Photo: Flickr via von_hedwig
I know that as red-blooded human beings, we’re allowed to make a few mistakes every once in a while.I just wish mine didn’t cost so much.
About two years ago, I turned what should have been a wholesome New Year’s celebration into a nightmare –– one bad money decision after the next.
When all was said and done, I managed to blow close to $700 over the course of six topsy-turvy hours that, in retrospect, weren’t really that fun at all.
It may sound trivial to some, but it’s cautionary tales like these I wish people were more transparent about. When it comes to spending, we all give in to temptation (and yes, a little peer pressure) from time to time –– no matter how old or wise we become.
A pair of long-time friends were in town, so I met them at the swanky W hotel in the lower Manhattan's financial district for a pre-party drink.
I was broke at the time and usually would have tucked a mini bottle of something serious in my clutch and been done with it. But my girlfriends had flown across the country to have a good time, and I knew toasting with a couple of cheep beers in my apartment wouldn't cut it.
So, naturally, we decided to order a $75 bottle of champagne.
Feeling festive, we left the hotel and made our way to a cab to head uptown.
Here's where I could have saved serious cash. Not only do I live in New York, the land of public transportation, but the city was actually giving away $30,000 worth of FREE cab fare and metro cards to party-goers at the time.
As we lacked both a publicist and a hit reality TV show, we weren't able to get into any of the super exclusive parties going on throughout the city that night.
I did a little search on the web and found a great-looking party at an East Village venue with four floors, unlimited drinks, and a balloon drop at midnight.
'Whatever. I've earned this!'
I could have purchased a cheaper ticket for $99, but I picked the VIP pass imagining velvet ropes and a swanky sofa raised high above the crowd of 'commoners' below.
What I got was a cheap silver wristband and all-I-could-binge access to the half dozen bars on site.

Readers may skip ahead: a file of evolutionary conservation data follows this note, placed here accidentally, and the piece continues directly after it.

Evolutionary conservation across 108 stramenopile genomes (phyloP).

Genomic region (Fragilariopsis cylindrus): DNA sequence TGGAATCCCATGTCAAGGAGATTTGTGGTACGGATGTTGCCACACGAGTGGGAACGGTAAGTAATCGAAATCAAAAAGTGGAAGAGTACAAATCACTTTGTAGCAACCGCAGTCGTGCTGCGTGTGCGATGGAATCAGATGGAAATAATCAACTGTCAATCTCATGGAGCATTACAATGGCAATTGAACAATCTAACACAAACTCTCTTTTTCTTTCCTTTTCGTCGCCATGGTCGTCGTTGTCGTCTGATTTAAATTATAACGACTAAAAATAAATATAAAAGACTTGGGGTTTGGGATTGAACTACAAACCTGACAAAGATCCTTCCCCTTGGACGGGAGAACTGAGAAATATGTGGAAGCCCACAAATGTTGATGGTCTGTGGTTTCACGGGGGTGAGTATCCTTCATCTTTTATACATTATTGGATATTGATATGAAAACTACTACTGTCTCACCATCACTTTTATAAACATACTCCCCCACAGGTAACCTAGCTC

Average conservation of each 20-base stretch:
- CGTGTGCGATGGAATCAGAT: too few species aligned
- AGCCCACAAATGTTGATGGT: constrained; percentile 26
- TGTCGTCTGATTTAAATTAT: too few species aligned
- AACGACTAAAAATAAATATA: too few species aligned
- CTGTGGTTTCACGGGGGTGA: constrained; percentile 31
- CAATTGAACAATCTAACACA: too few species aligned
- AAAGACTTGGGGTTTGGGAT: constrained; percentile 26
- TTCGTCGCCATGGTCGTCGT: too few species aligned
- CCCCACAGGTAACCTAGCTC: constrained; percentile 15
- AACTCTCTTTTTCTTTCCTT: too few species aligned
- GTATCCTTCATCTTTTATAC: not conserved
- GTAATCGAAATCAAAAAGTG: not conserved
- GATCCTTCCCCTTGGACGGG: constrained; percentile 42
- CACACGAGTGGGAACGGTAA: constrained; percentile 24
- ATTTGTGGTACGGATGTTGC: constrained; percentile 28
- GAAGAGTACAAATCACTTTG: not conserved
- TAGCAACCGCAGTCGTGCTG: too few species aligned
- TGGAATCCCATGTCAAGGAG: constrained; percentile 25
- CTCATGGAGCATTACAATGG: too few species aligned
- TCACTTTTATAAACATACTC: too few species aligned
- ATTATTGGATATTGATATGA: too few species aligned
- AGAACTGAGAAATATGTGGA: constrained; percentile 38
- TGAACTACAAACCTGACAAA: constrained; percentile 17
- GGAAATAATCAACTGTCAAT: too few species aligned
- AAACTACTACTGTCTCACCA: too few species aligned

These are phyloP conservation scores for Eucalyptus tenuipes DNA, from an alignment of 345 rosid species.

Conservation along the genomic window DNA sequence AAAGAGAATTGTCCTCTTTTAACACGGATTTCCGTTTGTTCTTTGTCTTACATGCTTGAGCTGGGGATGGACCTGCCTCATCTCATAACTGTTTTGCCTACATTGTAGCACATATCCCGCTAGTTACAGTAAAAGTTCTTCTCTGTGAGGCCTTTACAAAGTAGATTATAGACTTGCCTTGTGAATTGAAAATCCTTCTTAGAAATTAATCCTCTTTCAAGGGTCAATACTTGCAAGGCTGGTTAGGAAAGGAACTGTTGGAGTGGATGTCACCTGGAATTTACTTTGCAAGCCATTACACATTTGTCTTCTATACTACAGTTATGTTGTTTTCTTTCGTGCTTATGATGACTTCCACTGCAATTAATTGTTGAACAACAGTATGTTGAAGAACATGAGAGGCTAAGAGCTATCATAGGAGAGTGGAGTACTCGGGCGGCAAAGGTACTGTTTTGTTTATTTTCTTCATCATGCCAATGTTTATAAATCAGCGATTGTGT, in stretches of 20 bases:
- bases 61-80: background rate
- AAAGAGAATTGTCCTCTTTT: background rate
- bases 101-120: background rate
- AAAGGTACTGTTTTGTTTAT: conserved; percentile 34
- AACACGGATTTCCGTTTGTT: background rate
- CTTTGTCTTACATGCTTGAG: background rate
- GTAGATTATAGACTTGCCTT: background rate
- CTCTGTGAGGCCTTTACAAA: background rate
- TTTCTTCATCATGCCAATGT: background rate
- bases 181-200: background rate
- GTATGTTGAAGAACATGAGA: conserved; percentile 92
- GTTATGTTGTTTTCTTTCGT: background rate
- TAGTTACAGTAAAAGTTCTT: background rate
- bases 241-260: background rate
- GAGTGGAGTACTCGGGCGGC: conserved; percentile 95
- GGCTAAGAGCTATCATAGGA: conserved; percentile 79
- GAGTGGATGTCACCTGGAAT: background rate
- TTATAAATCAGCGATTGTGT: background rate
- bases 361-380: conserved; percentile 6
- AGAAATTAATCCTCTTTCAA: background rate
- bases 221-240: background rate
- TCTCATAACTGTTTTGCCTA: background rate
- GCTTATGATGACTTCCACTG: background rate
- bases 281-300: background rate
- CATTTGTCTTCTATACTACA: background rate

And we still had to pay for the coat check, double the usual $2 it would cost on a normal night.
By the time we counted down to midnight and wasted our confetti poppers, I was pretty miserable.
As many NYC parties are wont to do, the organisers sold way more people tickets than the venue could actually hold.
Once midnight struck, the massive crowd all rushed for the exit at once.
I spent half an hour jammed between two sweaty drag queens and making peace with the Lord because I was almost certain I was going to suffocate and die.
We all knew we'd just blown 150 bucks on quite possibly the biggest NYE scam ever, so we hit up a nearby bar to try to salvage our evening.
I easily added another $30 or $40 to my running tab for the evening as we hit the dance floor.
At one point our bartender materialised with three bottles of champagne in his hand and passed one to each of us. This is the part when things begin to get blurry.
I was feeling burned after the first party, so I refused to pay to check my coat and bags at the bar. Why I would do this I'll never know.
Instead, we all stashed our belongings under a nearby table. All seemed well, and when we were ready to move on a couple of hours later, they were still there waiting for us.
But something was off. I dug inside my clutch for my cell phone and came up with a tube of lip gloss and nothing else. No wallet. No cell phone. No I.D.
Happy New Year! I'd just been robbed.
By the time I got on the phone with my bank and called in the lost card, whoever stole it had already charged more than $400 in monthly metro cards.
I was also out about $50 in cash and the $200 iPhone I had purchased less than a month before.
Because I called the bank early, they were able to erase the fraudulent charges from my account and sent me a temporary debit card.
Not that I had any money to spend anyway, but it was a nice gesture.
VIP tickets to hell: $150
New party dress: $75
Cab fare: $20
Coat check: $5-ish
Tab from bar No. 2: $40
Lost wallet: $70 (Cash + value of wallet itself)
+ Lost iPhone: $200
Grand Total: $635
This night will be forever burned into my memory and was the wake up call I needed to get my finances back on track last year ---- and a little reminder that even adults can be swayed in the wrong direction by peer pressure from time to time.
The scary part is it could have been much, much worse.
Here's how I'm doing things differently this time around:
Party skirt: $12
House party: Free.
Appetizer to share: $10
6-pack to share: $10
Cab fare: N/A (Walking)
+ FindMyiPhone App: Free (Just in case!)
Grand total: $32.
I think I can live with that.